Gretzky, who captained Edmonton's powerhouse teams of the 1980s to four Stanley Cups, recounted the story of how he floated the idea of including Moss to Oilers head coach and general manager Glen Sather after seeing the teenager waiting in the cold to catch a bus for his job at a bottle depot.

"I remember standing there and thinking, 'Gosh there's got to be something I can do or we can do as a society that's going to make his life — not better — but maybe easier and more comfortable,'" Gretzky said. "The only way it wasn't going to work was if he didn't fit in, but from the first moment he walked in that locker room he understood that (trainer Lyle Kulchisky) was going to be the guy that was going to guide him.

"He was comfortable, he knew his responsibilities, he didn't step out of line. He was genuinely excited to come to work every single day. It worked out from Day 1 that he was great for us, and I think we were great for him. It was sure always a breath of fresh air when you'd walk into the locker room and he'd be sitting there."

Gretzky reminisced about his friend's fondness of singing — Moss would belt out O Canada at Oilers games and La Bamba at team functions to raucous applause — the frigid street hockey they'd play during Edmonton's long winters, and his love of wrestling.

"Guys like (former Edmonton enforcers) Georges Laraque and Dave Semenko would play wrestle with him in the locker room," said the 59-year-old. "He thought that was the greatest thing in the world.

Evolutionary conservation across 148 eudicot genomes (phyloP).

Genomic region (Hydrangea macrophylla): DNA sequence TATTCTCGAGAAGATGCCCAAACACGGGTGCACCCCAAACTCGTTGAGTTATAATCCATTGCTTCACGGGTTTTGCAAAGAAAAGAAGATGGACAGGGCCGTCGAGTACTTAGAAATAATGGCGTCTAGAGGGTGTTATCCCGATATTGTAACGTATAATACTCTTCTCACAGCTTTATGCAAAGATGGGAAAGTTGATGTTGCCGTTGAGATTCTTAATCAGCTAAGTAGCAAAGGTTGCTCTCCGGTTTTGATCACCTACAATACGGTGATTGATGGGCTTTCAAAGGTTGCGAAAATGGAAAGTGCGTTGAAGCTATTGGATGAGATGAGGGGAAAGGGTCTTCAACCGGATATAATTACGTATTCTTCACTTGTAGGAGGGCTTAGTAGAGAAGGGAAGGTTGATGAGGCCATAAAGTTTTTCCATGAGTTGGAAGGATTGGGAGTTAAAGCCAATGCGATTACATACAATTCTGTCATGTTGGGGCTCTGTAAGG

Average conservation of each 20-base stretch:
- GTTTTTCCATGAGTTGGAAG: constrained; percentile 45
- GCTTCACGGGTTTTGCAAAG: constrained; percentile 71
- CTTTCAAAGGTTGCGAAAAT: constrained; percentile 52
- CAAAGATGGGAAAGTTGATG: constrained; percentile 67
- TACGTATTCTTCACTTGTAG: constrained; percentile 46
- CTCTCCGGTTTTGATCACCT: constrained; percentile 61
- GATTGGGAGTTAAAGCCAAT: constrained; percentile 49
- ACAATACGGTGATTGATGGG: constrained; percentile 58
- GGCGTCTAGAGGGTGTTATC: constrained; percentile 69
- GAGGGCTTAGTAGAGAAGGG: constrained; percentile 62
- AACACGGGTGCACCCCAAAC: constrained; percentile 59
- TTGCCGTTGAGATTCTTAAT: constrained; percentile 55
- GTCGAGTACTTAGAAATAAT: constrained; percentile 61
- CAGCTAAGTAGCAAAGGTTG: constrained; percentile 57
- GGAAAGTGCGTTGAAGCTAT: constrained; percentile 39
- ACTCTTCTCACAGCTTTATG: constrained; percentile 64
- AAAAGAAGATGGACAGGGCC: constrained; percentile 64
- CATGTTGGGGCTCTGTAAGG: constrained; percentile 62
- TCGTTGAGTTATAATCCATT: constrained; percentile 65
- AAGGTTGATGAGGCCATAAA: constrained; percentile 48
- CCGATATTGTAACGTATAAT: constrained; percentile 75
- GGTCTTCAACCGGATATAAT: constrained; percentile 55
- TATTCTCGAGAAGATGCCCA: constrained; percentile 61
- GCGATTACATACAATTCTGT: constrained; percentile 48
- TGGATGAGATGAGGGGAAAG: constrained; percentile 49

"Those are memories we can never replace."

But don't for a second think Moss, whose cause of death wasn't disclosed, didn't take his duties seriously.

"After a game, I could have eight or nine media guys around me, but if it was 10:45 p.m. and (Kulchisky) said, 'It's 10:45, we vacuum the floor,'" Gretzky recalled with a chuckle, "(Moss) would vacuum every guy's shoe that was around my stall.

"Everyone treated him with a great deal of respect."

And when the Oilers traded Gretzky to the Los Angeles Kings in August 1988, he never doubted there would still be a spot for Moss with the organization.

"He was in the right place," said Gretzky, who now serves as Edmonton's alternate governor. "He made a lot of people happy."

The Oilers will no doubt honour Moss, either with a statue, banner or some other final tribute.

But Gretzky would like to see the people of Edmonton involved in the decision because of what he both accomplished and represented for generations of fans, players and citizens.

"We made people excited by winning championships," Gretzky said. "He made people happy ... he gave them hope for their kids. I can't say enough about what he did to raise awareness, to show people that somebody with a handicap can still be part of society.

"We've got to figure out the right way to honour him that'll last a lifetime. He deserves that."

This report by The Canadian Press was first published Oct. 28, 2020

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Joshua Clipperton, The Canadian Press